Did you plant a Tayberry in your garden? Then the combination of raspberry and blackberry needs to be optimally cared for so that you can harvest plenty of fruit.© M. Schuppich - Fotolia.com
At first glance, the Tayberry appears to be an exotic fruit from unknown regions. However, Derek Jennings and David Mason were far from Thailand when they devoted themselves to growing the Tayberry at the Scottish Crops Research Institute. As a result, we are not dealing with any Asian fruit, the plant is thoroughly European and takes its name from the longest Scottish river.
Nevertheless, the successful combination of raspberry and blackberry is largely unknown in our latitudes. Completely wrong, as we think, because the juicy, sour fruits almost double the size of the classic berry fruits. In addition, the Tayberry is robust and easy to care for. So what speaks against taking a closer look at the Tayberrys and finding out what needs to be considered when caring for the successful fruit combination.
Pour the Tayberry correctly
You will need some tact for watering the Tayberry. The plants tolerate neither prolonged drought nor waterlogging. Check the plant regularly. If the floor begins to dry, you should reach for the watering can. The Tayberry has the highest moisture requirement during the growing season. As a flat root, the Tayberry is particularly susceptible to waterlogging. The water requirement is lowest in early spring and late autumn and it should only be watered sporadically.
" Tip: Apply a layer of mulch regularly. This keeps the moisture in the soil for longer.
In a nutshell:
- even soil moisture necessary
- Dry soil and waterlogging are not tolerated
- Water young plants daily
- high moisture requirement during fruit formation
- Water less in spring and autumn
Fertilize the Tayberry properly
The Tayberry can receive fertilizers in spring and after the harvest. While fertilization in spring is beneficial for extensive flower formation, a second fertilization in autumn makes sense to allow the plant to gather strength for the upcoming flowering. Organic materials in the form of compost, manure, horn shavings, peat or nettle stock are available as fertilizers.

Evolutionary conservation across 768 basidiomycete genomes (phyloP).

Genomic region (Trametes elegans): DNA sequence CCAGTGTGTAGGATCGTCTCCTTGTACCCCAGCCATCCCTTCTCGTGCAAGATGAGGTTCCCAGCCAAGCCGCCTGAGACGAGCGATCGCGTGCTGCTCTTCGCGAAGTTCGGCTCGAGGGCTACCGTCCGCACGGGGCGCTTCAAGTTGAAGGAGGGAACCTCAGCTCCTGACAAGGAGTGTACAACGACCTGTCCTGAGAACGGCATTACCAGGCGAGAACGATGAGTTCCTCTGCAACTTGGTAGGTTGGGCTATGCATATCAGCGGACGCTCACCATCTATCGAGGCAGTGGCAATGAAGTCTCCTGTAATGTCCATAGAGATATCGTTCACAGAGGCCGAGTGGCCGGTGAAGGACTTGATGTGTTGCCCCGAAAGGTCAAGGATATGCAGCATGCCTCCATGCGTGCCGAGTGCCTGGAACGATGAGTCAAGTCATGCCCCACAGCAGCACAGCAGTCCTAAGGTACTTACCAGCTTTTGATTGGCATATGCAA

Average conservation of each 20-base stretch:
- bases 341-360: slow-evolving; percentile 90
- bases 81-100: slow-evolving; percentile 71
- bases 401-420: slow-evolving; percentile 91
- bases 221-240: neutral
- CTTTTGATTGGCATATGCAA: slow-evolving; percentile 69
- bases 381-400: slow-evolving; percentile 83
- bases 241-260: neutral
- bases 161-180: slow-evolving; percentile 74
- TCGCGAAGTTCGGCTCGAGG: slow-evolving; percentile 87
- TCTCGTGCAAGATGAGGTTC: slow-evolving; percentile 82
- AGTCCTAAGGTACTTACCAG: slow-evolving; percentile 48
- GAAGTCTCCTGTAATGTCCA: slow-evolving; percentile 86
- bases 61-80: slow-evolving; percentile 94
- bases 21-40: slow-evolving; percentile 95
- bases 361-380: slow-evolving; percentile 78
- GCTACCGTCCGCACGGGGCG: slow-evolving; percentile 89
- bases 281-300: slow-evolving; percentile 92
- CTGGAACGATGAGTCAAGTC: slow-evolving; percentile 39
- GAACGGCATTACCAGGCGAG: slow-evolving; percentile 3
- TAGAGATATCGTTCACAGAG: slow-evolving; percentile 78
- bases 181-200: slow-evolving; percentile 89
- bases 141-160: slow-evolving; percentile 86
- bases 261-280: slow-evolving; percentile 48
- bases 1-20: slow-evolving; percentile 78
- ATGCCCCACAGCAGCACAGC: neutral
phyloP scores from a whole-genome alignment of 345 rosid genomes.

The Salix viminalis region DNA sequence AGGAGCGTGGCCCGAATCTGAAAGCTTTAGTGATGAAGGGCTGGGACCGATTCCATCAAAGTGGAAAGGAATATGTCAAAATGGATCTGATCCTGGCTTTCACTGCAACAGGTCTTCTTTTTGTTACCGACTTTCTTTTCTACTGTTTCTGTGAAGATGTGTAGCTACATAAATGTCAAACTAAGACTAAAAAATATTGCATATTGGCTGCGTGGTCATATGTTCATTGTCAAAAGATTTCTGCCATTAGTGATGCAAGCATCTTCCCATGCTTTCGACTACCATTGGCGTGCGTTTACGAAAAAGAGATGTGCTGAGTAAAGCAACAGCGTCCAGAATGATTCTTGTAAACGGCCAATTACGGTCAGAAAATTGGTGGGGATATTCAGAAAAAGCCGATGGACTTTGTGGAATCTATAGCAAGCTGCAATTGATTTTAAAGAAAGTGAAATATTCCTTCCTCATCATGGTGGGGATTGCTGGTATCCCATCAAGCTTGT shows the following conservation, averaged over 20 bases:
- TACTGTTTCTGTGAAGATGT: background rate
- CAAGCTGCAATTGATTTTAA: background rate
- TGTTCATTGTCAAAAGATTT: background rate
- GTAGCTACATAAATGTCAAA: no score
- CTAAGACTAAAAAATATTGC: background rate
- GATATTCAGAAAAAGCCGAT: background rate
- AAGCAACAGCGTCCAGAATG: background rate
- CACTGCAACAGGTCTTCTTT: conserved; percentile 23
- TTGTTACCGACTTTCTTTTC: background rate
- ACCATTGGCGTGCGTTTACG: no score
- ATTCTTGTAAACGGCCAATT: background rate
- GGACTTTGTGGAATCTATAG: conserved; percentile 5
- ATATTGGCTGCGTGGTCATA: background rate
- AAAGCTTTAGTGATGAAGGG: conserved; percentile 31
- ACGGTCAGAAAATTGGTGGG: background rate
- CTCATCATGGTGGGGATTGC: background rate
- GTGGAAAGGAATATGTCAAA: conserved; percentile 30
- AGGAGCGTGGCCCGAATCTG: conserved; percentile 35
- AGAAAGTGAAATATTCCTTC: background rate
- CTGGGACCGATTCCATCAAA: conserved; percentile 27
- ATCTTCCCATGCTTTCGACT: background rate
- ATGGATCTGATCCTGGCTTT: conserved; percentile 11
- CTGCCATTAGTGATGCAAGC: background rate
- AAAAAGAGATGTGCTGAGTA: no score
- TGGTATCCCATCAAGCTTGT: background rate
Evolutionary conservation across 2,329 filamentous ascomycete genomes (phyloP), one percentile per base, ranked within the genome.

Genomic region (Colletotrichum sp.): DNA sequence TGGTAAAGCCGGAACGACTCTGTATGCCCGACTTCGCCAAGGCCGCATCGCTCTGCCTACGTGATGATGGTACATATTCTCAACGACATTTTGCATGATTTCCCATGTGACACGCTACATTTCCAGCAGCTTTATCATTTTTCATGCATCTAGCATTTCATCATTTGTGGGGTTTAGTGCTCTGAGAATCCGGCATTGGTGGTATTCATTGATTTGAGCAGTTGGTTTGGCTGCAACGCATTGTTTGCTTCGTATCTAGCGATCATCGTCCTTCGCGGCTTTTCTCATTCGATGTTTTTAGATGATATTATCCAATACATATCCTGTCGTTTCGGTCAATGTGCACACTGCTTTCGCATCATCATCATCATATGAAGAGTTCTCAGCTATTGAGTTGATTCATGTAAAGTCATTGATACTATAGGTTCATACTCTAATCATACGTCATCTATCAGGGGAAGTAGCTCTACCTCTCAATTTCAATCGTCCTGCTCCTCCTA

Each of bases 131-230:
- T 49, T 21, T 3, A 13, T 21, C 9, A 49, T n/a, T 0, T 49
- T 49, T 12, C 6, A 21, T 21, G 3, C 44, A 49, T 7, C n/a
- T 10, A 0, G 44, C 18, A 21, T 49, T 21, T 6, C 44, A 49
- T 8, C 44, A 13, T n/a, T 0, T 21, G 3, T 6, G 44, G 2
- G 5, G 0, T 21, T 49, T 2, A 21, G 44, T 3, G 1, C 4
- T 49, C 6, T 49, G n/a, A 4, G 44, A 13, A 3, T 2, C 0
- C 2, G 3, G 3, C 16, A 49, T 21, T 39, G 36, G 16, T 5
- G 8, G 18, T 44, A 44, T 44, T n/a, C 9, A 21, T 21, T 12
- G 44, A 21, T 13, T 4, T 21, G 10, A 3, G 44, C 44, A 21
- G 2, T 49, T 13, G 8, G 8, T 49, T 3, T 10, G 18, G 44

If compost is already mixed into the substrate during planting, the young plants are supplied with slow-release fertilizers for the first season. It is also advisable to mulch regularly. This protects the soil from drying out and a mulch layer of leaves, peat or bark mulch also provides valuable nutrients.
In a nutshell:
- Fertilizers in spring and autumn
- use organic fertilizer
- mulch regularly
- Overview of care tips
Cut the Tayberry
Cutting measures on the Tayberry should preferably be carried out in spring. Less strong shoots are cut back radically. Only five to seven shoots should be left.
The side shoots are cut in midsummer. Only two eyes are preserved. The fruits will develop from this in the following season. In order to ensure controlled growth, the shoots must be attached to a trellis. Shoots that are too long must also be shortened. The height of the plant should not exceed two meters. If the shoots shoot up unnecessarily, this affects the growth habit and fruit formation.
When the harvest is complete, all shoots on which fruit can be found can be shortened close to the ground.
" Attention: The shoots of the Tayberry have spines.
Detect diseases in the Tayberry
The Tayberry is a very robust guest in the orchard. Diseases and pests are extremely rare. The Tayberries are also largely spared from worms, which generally prefer berries.
However, due to the close relationship, it is not entirely impossible that Tayberries are affected by typical raspberry diseases.
»Bortrytis fruit rot
The mushroom can be recognized by a grayish coating on the fruit. The berries start to rot and become hard. Plants mainly become infected during flowering. The spores are spread by rain and wind. A timely harvest and regular pruning of the plants can have a preventive effect.
The damage pattern is particularly evident in young plants. The rods turn brown to violet. The eggs are laid in the cracks in the rods. If watering is sufficient, an infestation can be prevented. Infested plants should be cut back generously.
Tayberries are hardy and do not necessarily need protection during the cold season. Young plants are even less robust and tolerate winter protection in the form of garden fleece, leaves or brushwood. Container plants are also less robust and should overwinter in a protected location. The soil can be protected from frost with a layer of leaves or brushwood.
Overview of important facts:
|to water||❍ Since the plants cannot tolerate dryness or waterlogging, watering must be done carefully.|
❍ The floor should be kept evenly moist.
❍ This works better if a mulch layer is applied regularly.
❍ The water requirement increases during the growth phase.
❍ Immediately after planting, the young Tayberries need to be watered daily.
|Fertilize||❍ Organic fertilizer is ideal for the Tayberries.|
❍ Compost or peat should be mixed into the soil.
❍ Fertilization should take place in spring and late summer.
❍ A regularly used mulch layer can serve as a fertilizer substitute.
|To cut||❍ The plants should be cut back in spring.|
❍ Only the strongest shoots are retained.
❍ After harvesting, all rods bearing fruit can be shortened close to the ground.
❍ If the rods grow high in height, they are also brought to a maximum length of two meters, so that a bushy habit is created.